|Waiting, waiting, and waiting|
|Welcome to Panama, again!|
|Panama Customs Office. Lady with our papers digging in her purse to find her phone and send a text, man in the back straight up watching a movie... That is how they roll.|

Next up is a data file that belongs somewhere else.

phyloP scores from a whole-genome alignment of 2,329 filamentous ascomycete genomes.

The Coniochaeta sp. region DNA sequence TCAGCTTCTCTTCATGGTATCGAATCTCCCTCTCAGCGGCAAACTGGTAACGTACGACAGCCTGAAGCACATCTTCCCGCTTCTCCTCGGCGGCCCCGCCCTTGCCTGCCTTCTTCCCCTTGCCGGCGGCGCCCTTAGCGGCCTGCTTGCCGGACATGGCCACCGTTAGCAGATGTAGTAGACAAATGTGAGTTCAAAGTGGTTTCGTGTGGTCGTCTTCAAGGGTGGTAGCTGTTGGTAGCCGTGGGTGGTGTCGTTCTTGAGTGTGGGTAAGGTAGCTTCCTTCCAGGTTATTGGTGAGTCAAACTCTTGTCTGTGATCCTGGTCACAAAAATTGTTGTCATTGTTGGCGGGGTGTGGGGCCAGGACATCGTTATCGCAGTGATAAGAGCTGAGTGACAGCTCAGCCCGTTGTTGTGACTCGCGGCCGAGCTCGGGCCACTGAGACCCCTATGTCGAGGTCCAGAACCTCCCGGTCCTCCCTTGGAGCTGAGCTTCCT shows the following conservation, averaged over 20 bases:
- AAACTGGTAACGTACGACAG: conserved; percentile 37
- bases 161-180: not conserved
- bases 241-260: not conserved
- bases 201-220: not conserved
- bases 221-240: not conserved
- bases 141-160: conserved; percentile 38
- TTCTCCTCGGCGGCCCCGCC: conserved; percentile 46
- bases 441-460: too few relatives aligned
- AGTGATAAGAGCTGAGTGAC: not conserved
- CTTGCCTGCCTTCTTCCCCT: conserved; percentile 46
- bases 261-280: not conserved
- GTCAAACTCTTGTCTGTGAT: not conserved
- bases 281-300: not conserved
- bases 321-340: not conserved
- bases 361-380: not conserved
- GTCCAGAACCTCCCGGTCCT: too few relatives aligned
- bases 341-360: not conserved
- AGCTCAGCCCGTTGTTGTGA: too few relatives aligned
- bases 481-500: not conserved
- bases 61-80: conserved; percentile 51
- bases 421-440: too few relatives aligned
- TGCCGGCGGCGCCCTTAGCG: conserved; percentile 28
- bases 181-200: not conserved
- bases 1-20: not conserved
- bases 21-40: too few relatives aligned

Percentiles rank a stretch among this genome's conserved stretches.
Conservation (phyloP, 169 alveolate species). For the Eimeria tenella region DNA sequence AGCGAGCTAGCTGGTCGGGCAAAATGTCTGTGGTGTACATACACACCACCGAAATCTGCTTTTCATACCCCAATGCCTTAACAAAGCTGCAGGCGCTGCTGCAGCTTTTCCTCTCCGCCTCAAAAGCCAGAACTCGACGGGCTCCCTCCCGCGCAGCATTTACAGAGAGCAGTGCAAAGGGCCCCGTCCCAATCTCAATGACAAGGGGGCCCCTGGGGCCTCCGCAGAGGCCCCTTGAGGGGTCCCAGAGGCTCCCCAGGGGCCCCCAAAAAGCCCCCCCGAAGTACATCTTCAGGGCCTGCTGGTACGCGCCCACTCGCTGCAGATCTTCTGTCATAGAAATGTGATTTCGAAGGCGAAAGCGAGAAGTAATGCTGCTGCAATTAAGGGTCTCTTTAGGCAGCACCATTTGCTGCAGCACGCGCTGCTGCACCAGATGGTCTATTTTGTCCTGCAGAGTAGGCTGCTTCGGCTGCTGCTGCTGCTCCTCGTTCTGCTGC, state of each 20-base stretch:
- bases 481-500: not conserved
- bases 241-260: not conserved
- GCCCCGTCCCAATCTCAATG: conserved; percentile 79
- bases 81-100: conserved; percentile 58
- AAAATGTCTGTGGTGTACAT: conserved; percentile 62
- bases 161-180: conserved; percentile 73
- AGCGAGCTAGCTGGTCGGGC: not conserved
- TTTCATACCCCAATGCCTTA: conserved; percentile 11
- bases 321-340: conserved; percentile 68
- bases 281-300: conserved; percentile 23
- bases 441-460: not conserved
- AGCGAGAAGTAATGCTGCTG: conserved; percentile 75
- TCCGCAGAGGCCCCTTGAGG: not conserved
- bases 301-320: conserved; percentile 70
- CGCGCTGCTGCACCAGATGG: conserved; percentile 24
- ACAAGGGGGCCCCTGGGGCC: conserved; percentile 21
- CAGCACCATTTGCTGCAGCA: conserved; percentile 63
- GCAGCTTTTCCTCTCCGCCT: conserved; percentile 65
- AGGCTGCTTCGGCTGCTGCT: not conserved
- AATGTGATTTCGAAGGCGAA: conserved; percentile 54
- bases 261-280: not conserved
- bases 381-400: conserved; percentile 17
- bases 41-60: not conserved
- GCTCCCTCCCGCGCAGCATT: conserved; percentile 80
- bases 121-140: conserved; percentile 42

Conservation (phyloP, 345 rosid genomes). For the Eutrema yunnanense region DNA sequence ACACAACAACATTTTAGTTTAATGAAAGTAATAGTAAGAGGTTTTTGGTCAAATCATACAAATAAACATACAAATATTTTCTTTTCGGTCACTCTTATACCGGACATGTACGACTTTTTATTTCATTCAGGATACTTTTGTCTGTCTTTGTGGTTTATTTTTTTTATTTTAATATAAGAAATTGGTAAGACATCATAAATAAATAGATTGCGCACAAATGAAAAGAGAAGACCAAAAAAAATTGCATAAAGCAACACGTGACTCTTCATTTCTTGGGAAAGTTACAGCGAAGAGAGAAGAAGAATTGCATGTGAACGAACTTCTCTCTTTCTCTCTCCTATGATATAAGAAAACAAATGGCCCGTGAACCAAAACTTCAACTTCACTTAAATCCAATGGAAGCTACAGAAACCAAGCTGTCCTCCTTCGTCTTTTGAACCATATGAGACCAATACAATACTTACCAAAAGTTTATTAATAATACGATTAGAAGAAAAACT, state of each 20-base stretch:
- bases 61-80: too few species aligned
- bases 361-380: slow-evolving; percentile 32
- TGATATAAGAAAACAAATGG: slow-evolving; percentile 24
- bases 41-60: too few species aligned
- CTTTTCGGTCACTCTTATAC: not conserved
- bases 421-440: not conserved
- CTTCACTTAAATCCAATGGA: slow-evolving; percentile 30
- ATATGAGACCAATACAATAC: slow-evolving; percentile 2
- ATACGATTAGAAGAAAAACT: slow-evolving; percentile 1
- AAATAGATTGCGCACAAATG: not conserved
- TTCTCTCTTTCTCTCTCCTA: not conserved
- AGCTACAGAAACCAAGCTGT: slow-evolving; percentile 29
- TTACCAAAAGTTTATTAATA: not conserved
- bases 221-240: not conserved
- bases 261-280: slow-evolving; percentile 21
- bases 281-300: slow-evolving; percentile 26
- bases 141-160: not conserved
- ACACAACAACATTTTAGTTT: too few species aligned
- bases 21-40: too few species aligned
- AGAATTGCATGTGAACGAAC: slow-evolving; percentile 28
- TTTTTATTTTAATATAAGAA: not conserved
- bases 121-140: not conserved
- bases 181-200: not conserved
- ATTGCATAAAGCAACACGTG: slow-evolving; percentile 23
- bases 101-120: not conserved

We need a police inspection done on the vehicle within a week of shipping, so we set our bearings towards Panama City. On the way we took a detour in search of an elusive waterfall campsite using some vague directions from our Lonely Planet. We made loops around the area only to end up at a dump, literally! We gave up on the waterfall and continued on while trying constantly for a bit a wifi to check our email because we are still trying to find the best way to get ourselves to Colombia! Wifi is hard to get and we found ourselves sitting in a booth at McDonalds (a place we would never be found at home) one too many times trying desperately for email updates!! That night we show up at what we thought was a RV campground, that would have been perfect for the next two nights, but of course, the campground is closed with a "For Sale" sign posted. No surprise, this happens sometimes... so we end up in a parking lot on the beach for the night... in the pouring rain! The next day we are in the same predicament. Need wifi, have no place to go, and not willing to shell out the money for a hotel for the next week. For some reason we decide going to the biggest mall in Central America will be the cure to our problems. But of course Panama conspired against us. We tried over a dozen coffee shops, diners, and other miscellaneous food joints asking for the wifi password if we bought food or drinks. Two outcomes would occur: either told "no wifi" even though there would be a half dozen people sitting around on their laptops, or the staff would not even look at us or speak to us (so much so we felt like we were in our own episode of the Twilight Zone - the Invisible Shoppers). On top of that, the mall advertised free wifi...which did not work. Sadly, when stuck in a city with nothing to do we improvised by spending our day by harnessing our inner senior citizens and basically did laps around the nice cool airconditioned mall for exercise for the rest of the day, then treated ourselves to a "fancy" dinner at TGIFridays (funny how the idea of fancy changes when you havent gotten a paycheck in 5 months)! Being a mall rat was a certainly a low point.